You ideally want one person answering you whenever you ask a question. Additionally, you do not want a star financial planner pitching you during the first meeting only to discover later on that a junior associate handles most aspects of your account.
- How many meetings will I have with you in a year, a month, a quarter, etc.? This is really important because financial planning is not a one-time activity.
It is a constant exercise that requires regular monitoring to know whether you are headed towards your goal or whether corrective action is needed.
- What do you charge for your services? How does your fee structure work? This is a really important question. Compensation models can either be hourly, milestone-based, commission-based, or a hybrid model which is a mix of commission and other structures. A fee-only structure involves no commission.
A fee-based structure involves commissions. Remember, that commissions can incentivize financial planners to recommend certain investment products over other competing ones. The job of a financial planner is to recommend products that are the best option for the client no matter what the commission.
- Do you work with an independent custodian? A custodian is an institution or party that would actually hold the client’s investment. The financial planner should not be holding the investment accounts.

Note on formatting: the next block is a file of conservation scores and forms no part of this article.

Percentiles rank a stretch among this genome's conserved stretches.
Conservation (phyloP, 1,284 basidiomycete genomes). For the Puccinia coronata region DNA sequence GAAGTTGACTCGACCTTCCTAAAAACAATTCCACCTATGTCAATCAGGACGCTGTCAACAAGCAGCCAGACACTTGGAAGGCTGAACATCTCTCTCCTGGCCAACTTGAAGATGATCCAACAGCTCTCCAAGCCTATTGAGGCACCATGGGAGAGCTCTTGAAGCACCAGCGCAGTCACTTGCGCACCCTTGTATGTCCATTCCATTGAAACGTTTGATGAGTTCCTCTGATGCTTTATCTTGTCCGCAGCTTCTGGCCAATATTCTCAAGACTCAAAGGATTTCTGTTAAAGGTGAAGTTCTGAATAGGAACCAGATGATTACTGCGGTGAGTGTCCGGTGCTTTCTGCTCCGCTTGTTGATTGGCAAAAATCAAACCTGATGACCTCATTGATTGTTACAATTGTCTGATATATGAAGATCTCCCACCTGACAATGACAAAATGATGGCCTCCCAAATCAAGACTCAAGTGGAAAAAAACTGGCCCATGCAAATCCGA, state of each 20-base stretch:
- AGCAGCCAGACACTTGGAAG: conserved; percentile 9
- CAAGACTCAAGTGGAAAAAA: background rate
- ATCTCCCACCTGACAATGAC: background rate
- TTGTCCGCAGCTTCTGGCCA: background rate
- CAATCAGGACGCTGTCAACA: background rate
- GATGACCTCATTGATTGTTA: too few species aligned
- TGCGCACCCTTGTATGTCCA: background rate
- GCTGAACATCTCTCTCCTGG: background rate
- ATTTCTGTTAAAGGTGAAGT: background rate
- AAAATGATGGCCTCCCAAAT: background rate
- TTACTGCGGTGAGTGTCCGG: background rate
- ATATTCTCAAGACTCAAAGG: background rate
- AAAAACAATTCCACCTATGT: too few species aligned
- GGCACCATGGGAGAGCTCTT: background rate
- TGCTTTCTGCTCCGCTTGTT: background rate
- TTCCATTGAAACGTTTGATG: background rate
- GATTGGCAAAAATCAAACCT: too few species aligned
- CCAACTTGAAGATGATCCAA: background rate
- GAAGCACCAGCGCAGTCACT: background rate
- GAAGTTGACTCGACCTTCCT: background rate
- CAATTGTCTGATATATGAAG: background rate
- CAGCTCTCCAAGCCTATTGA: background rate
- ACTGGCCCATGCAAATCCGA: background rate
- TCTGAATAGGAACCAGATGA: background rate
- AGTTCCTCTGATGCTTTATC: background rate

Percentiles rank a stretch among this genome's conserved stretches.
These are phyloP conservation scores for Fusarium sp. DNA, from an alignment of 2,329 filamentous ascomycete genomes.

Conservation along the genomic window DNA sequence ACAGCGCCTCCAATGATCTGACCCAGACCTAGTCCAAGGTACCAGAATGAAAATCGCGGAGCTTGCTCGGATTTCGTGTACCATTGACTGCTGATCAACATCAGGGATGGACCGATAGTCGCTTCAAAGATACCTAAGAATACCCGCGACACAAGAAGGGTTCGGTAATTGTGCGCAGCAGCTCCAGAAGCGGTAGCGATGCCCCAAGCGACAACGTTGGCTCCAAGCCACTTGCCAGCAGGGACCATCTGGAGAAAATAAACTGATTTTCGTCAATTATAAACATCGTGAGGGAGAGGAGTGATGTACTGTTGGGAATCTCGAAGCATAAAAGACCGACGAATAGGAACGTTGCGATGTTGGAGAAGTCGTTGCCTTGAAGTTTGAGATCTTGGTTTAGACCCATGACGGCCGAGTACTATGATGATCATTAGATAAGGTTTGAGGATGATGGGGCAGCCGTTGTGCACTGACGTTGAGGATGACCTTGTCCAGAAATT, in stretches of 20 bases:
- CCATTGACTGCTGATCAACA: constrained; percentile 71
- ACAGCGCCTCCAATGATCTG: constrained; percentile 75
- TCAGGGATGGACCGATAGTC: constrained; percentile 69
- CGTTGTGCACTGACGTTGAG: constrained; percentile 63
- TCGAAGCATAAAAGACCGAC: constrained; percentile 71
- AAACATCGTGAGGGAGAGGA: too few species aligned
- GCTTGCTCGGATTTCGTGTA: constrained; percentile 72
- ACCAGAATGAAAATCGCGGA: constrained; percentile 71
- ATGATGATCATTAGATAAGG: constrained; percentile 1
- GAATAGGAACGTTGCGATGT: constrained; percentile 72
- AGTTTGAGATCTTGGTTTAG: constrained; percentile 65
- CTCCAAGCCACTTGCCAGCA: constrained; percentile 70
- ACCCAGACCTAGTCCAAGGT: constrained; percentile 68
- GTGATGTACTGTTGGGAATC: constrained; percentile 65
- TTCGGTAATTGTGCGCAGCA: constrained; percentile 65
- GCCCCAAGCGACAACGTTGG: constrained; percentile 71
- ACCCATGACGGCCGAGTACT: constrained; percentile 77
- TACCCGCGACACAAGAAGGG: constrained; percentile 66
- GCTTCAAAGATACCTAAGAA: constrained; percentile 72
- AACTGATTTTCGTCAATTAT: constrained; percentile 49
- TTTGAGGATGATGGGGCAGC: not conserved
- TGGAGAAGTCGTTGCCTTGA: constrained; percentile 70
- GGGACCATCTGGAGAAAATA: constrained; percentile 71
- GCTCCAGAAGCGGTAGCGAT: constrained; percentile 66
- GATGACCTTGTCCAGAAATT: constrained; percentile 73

That responsibility should be with an independent third-party to avoid any conflict of interest or ethical issues. Usually, a brokerage or an asset management firm plays the role of a custodian.
- Do you have any legal or disciplinary proceedings currently going on against you?Have you had them in the past?This question is intended to check the background and ethical track record of the financial planner.
While it is true thatyou can conduct background checks online, you should still ask this question and hear straight from the advisor himself/herself.
Financial planning is something that every single person in this world can do with. The question is the cost and whether it makes sense to pay for receiving advice. The reason financial planners charge a fee is because they also have to make a living. It is not because they want to look exclusive and cater only to affluent clients.
When is it time to hire a financial planner? It depends on where you stand in your journey of wealth creation. Hiring a financial planner probably does not make much sense if you have a few thousand dollars of savings and are simply looking to compound that wealth steadily.
However, once your savings grow into seven figures, your financial situation also gets more complex. You then have to start thinking about investment costs, taxes, inheritance, and retirement planning more carefully.
The reason is the fact that even a few basis points can result in big amounts. 1% of $100,000 is $1,000. But, 1% of $1 million is $10,000 while 1% of $100 million is $1 million. This book on improving portfolio performance clearly explains how costs can impact investment performance.
When the stakes get higher and the financial issues to be evaluated get more complex, you will be better served by a reputed financial planner. High net worth individuals should look at a wealth management advisor, a practice that is a subset of financial advisory.